Kim Cattrall, More Than Just A Murder Victim In 'Witness For The Prosecution'
Was it the maid, the lover or the lover's partner who killed glamorous socialite Emily French with a candlestick? If this sounds like an Agatha Christie plot, it is.
Christie's novella-turned-play The Witness for the Prosecution — set in 1920s London — has been adapted into a new TV show, starring Sex and the City's Kim Cattrall as the murder victim.
Cattrall tells NPR's Lulu Garcia-Navarro that the new adaptation is more complex than Christie's original, thanks to writer Sarah Phelps. "She's really made my character ... a feminist. She was a suffragette, she had a mind of her own, she came from wealth, she married a very wealthy man who died, and she got to be one of the first women who could vote," Cattrall says.
"So I sort of found her this kind of anomaly in 1923. She had all of these advantages, certainly, but she was very alone, and she had this kind of free spirit. What I wanted to try and do with Emily French, not just make her the stock character that's killed, the victim — I wanted to open up and understand her a little more, and also maybe really kind of get into the vulnerability of a woman at that point in our history, and the choices that she had and didn't have."
On playing sexually complicated women
Women and the complexities of being a woman — especially in today's society — are not explored enough. I've really, in the last 14, 15, 16 years now, since the end of Sex and the City, spent a lot of time in Europe, working, and really been very fortunate to play characters that are multifaceted and multidimensional. I'm very fortunate to have this stage of my career where I can look at these questions and challenges that I have in the world as a woman now 60, and looking at them and saying, well, how can I, through what I do, through my work, explore that.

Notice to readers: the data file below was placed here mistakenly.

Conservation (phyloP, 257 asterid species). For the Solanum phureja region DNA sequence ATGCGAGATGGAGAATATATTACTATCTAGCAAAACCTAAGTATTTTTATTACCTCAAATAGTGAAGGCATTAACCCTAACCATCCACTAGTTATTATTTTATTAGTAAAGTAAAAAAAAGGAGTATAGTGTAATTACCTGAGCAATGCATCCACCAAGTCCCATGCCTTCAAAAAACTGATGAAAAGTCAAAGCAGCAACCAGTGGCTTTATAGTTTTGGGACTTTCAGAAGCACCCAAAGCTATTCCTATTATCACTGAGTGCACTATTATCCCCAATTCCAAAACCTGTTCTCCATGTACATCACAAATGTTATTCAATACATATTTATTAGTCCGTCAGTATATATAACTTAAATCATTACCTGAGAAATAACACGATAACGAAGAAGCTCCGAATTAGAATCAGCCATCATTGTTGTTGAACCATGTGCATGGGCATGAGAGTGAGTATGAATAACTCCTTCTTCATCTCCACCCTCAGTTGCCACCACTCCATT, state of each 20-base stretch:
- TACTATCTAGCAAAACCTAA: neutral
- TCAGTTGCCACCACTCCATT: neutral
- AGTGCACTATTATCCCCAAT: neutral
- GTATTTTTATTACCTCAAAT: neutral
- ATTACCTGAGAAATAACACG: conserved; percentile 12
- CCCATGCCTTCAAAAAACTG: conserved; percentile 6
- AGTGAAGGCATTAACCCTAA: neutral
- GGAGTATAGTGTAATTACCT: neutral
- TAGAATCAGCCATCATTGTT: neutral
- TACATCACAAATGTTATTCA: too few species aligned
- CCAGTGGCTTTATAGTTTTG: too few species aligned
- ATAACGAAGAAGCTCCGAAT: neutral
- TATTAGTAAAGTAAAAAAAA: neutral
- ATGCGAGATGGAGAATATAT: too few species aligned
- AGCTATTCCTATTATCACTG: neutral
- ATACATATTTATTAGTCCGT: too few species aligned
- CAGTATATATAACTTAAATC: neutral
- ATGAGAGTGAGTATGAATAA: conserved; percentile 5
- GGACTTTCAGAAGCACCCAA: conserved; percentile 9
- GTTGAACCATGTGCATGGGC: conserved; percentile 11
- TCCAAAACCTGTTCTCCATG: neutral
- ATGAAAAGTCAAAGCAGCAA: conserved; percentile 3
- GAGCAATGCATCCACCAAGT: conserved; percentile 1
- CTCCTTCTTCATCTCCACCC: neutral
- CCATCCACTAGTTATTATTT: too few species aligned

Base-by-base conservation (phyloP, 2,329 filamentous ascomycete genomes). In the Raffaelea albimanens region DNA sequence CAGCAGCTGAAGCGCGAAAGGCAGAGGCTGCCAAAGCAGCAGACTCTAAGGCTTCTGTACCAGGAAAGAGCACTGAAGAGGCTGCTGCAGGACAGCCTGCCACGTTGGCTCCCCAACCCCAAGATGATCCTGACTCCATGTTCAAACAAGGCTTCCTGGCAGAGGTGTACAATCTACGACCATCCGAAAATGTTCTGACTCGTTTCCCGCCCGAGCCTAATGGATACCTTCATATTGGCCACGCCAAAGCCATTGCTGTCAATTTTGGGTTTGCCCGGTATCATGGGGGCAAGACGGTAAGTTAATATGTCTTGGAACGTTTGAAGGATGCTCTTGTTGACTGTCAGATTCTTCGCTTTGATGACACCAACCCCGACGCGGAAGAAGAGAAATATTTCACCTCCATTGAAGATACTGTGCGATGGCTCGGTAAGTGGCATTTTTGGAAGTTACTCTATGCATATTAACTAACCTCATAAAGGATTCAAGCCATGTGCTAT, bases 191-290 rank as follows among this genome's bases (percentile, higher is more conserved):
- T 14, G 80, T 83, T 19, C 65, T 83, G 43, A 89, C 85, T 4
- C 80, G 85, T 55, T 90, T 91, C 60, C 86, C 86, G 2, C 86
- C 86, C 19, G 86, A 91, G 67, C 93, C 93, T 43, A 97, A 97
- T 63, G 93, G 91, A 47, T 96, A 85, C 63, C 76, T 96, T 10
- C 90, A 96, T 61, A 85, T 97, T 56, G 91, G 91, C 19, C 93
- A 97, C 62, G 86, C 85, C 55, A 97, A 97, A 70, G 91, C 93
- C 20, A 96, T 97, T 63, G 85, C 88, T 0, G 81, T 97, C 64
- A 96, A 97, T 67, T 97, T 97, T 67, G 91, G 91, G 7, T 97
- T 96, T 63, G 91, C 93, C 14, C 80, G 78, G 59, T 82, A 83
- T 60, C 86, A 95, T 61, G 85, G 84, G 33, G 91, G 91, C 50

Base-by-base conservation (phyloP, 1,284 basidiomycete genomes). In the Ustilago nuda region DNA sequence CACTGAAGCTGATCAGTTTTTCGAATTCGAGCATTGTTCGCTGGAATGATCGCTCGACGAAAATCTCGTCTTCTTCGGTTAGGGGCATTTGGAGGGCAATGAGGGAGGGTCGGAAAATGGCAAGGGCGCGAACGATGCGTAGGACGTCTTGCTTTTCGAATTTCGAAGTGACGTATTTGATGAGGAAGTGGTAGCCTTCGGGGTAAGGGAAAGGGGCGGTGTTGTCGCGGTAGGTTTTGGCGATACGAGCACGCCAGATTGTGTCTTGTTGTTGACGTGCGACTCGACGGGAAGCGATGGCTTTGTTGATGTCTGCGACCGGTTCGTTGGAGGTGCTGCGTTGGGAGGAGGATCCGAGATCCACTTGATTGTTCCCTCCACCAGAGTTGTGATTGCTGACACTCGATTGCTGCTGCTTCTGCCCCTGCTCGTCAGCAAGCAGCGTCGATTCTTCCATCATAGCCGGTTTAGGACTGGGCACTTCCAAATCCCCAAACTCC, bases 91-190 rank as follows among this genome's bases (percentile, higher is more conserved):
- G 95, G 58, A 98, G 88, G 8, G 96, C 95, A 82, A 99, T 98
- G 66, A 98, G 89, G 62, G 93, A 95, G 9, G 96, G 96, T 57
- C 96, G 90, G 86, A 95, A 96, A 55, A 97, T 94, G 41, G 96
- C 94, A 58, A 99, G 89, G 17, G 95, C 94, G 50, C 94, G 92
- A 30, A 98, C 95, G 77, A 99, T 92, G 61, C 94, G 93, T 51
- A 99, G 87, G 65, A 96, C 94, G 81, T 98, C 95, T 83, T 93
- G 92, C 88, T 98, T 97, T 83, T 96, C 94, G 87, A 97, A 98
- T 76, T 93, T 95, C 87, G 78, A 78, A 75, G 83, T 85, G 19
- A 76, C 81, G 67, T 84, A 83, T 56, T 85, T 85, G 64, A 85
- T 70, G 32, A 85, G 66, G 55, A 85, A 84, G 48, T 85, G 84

I'm very fortunate to have this stage of my career where I can look at these questions and challenges that I have in the world as a woman now 60.
The wonderful thing about Sex and the City is that it was explicitly revealing and sharing with an audience four different points of view on any half-hour show. And I think collectively those points of view made up one complete woman. I got to have more fun than maybe the other characters — but the other side of that was [Samantha] was covering up a lot of her fear of intimacy. Which I find, as we get older, can be prevalent — that's something else that I'm interested in exploring.
On her Sex and the City character
What I always loved about Samantha was, she had no judgment. There was an acceptance there, of her girlfriends. She was always always talking from the mount, because she'd been there and done that, she was older and she had that daring side of her. But there was this love, this bedrock respect and love that I loved in playing her, and I loved it because it was such an integral part of those storylines.
On aging and wisdom from Tilda Swinton
Four or five years ago, I was visiting her up in Scotland, and she sort of turned to me — we were walking in this wooded lane — and she said, "You know what's great?" I said, "what?" And she said, "We've got nothing to prove!"
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